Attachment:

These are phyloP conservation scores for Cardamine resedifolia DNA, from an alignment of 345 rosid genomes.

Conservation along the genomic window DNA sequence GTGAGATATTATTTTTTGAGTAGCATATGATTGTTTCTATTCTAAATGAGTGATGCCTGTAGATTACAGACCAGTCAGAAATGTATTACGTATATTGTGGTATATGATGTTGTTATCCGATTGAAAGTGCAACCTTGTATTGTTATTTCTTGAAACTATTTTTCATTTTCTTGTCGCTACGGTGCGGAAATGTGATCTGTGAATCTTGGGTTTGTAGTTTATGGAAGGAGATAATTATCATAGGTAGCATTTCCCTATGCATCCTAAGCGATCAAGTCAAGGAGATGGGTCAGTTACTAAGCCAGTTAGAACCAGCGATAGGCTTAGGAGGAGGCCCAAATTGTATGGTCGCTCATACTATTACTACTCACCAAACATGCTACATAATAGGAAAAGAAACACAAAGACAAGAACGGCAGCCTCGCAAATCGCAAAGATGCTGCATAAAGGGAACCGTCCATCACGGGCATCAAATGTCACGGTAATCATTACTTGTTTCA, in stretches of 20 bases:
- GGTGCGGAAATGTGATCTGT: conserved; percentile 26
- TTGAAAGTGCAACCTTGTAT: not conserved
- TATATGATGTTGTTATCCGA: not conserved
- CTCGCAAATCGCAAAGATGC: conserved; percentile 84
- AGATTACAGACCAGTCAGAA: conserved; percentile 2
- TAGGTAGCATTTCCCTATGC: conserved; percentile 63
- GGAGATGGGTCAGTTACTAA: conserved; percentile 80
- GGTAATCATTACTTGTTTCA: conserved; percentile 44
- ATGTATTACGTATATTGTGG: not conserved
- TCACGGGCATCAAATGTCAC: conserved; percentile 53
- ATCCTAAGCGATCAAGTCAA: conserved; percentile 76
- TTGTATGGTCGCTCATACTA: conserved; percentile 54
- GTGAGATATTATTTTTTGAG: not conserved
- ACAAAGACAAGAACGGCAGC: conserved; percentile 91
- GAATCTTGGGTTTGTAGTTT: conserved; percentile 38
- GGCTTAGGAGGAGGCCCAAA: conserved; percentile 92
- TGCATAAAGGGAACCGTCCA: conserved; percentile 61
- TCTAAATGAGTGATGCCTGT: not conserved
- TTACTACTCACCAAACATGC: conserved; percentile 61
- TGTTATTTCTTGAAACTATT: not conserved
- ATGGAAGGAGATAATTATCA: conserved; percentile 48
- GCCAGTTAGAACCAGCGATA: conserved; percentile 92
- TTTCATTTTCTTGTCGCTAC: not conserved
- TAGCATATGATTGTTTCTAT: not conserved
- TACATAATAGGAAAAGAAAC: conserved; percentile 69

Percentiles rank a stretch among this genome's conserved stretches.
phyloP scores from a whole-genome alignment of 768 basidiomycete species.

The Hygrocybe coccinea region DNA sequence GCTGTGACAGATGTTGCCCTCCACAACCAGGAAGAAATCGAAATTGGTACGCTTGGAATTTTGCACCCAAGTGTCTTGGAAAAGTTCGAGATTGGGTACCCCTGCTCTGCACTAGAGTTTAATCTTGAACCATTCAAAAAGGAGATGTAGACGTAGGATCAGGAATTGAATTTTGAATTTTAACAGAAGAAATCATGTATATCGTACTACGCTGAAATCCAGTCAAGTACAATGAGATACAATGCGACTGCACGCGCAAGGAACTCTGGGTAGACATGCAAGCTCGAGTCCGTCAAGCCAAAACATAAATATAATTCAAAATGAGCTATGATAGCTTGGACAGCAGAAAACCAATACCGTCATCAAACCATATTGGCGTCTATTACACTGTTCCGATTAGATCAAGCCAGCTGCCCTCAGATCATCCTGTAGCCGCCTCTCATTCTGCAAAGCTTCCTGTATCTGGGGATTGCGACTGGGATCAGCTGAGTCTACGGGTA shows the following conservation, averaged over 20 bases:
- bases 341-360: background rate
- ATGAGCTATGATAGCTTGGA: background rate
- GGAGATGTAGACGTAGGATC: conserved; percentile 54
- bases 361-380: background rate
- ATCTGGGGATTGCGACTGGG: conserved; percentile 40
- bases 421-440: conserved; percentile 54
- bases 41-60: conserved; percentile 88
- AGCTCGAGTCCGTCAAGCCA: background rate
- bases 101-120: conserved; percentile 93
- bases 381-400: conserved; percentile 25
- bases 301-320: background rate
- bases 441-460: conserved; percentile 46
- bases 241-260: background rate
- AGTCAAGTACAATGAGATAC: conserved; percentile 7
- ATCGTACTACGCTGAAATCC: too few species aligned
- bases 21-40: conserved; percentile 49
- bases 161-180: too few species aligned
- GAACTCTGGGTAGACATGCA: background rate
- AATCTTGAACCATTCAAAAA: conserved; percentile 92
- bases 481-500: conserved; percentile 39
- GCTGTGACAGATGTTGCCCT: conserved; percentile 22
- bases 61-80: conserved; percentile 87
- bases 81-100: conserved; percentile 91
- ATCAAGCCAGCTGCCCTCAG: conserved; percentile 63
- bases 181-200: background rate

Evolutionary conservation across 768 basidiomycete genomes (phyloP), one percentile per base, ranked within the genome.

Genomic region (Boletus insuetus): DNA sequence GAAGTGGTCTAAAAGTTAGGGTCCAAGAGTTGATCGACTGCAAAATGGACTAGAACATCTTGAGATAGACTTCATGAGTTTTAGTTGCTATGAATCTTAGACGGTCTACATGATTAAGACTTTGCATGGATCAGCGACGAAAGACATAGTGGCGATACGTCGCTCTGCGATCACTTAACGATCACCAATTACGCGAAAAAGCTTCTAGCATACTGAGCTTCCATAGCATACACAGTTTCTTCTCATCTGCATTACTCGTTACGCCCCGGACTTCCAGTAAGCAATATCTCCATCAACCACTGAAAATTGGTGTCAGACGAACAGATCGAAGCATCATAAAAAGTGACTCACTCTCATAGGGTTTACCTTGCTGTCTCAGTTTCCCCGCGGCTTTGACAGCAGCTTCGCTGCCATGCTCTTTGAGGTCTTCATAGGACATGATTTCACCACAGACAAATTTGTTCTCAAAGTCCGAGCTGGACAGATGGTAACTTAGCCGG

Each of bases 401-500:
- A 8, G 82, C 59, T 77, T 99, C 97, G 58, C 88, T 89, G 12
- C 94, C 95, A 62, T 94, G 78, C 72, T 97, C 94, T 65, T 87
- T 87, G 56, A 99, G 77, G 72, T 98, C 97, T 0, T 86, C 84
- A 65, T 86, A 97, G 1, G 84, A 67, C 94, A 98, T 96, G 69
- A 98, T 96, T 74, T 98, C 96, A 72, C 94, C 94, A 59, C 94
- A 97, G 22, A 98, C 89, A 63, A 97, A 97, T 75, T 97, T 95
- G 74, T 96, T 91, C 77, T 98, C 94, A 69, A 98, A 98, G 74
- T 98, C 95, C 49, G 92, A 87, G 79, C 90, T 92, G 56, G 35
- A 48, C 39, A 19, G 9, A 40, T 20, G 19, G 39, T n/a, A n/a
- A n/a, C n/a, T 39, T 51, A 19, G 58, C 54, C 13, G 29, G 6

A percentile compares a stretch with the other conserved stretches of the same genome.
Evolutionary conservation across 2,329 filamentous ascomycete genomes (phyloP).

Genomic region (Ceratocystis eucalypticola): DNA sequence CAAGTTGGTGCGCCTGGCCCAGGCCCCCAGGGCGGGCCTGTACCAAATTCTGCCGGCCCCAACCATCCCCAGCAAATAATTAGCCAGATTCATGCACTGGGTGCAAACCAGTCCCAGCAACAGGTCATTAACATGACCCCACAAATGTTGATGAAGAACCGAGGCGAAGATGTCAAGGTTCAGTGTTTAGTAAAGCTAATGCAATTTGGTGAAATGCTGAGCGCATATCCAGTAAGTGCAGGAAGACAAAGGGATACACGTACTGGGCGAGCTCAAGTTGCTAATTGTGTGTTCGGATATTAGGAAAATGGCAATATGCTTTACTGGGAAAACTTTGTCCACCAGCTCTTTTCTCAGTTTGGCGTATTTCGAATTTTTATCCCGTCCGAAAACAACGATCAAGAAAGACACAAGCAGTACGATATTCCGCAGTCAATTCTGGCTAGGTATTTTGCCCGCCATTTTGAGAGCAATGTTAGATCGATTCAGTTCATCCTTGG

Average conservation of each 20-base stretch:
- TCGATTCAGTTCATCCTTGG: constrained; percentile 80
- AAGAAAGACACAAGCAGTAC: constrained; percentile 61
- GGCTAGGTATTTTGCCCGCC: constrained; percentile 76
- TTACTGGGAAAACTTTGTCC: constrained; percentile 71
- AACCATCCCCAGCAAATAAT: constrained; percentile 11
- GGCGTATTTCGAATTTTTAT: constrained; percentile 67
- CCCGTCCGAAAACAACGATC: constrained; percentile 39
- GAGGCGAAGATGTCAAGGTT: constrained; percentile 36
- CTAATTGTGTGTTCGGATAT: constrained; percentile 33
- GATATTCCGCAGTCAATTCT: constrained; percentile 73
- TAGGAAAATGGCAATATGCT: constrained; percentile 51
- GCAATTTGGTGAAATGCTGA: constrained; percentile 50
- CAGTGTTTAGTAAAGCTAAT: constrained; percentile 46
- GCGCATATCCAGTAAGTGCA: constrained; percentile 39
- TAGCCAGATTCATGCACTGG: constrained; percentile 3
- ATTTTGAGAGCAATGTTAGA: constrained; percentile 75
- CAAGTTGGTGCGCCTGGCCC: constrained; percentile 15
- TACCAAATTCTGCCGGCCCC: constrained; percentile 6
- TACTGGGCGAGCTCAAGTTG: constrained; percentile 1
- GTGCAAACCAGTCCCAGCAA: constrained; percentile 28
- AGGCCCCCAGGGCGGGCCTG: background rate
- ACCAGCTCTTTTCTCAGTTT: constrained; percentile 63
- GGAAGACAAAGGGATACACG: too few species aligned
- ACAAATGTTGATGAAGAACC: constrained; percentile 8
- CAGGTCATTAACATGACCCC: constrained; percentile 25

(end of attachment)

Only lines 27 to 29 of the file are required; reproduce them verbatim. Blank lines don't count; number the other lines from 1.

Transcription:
- TACATAATAGGAAAAGAAAC: conserved; percentile 69

Percentiles rank a stretch among this genome's conserved stretches.
phyloP scores from a whole-genome alignment of 768 basidiomycete species.